What is collagen protein?
Collagen protein is the most abundant protein in the human body. Nutritional sources include bone broth, generally from beef or chicken, and supplemental powders or tablets from the same bovine and poultry sources. Certain precursors for collagen can be found in other foods, including fish (wild-caught salmon), chlorophyll (from green, leafy vegetables), chlorella, and other natural fruit and vegetable sources. While they do support the formation of collagen protein, there are no plant-based sources of collagen itself.
Collagen is vital to nearly every tissue in the body, including:
- Connective tissue
- Blood vessels
- Intestinal lumen
Who should use it?
Collagen protein can be beneficial to just about anyone. It’s great for athletes seeking improved performance, stronger joints/connective tissue, and increased strength (collagen supports natural creatine synthesis), and it’s equally as great for aging individuals or anyone seeking to look and feel vibrant and healthy.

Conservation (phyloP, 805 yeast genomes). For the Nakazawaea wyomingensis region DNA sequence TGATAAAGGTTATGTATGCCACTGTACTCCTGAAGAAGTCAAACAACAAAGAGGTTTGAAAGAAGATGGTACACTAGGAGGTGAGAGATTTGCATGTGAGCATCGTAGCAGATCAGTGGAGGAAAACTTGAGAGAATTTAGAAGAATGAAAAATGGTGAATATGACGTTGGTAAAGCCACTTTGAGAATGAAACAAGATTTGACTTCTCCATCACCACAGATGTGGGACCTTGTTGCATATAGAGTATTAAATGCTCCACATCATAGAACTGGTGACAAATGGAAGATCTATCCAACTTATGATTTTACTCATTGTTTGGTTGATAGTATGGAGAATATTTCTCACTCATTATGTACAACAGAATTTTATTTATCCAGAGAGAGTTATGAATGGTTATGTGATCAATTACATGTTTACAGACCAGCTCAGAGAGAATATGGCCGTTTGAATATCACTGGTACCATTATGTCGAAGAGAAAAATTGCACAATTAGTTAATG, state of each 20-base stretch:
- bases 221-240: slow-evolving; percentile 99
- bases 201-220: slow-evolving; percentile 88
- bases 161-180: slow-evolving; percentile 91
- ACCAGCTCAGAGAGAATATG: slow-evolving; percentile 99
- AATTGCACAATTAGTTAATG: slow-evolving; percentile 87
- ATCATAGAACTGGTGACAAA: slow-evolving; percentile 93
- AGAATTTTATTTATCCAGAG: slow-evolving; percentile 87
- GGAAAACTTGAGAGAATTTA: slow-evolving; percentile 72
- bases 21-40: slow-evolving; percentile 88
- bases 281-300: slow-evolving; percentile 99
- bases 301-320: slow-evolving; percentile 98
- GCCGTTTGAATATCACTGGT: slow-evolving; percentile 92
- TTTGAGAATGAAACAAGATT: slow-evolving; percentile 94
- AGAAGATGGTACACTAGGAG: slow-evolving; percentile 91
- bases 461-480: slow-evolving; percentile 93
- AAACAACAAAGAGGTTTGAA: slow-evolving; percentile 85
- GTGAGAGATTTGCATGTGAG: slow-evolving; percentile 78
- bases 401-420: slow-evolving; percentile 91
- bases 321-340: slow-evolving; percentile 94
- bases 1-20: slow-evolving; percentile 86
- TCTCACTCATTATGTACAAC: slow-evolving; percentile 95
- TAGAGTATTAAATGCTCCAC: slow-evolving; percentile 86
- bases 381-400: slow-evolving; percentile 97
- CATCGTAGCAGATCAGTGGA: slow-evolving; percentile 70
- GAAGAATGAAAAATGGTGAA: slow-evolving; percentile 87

When and how should it be used?
Unlike other protein sources, collagen is best taken on an empty stomach (at least 30 minutes prior to a meal) and without any other protein source (whether supplemental or whole food), as other proteins may interfere with the absorption of collagen.
There are no restrictions on what other protein sources you use in your daily nutrition or with your meals, but it’s best to take collagen completely by itself to ensure optimal absorption.
Note: For information purposes only. These statements have not been evaluated by the Food and Drug Administration. These products are not intended to diagnose, treat, cure or prevent any disease.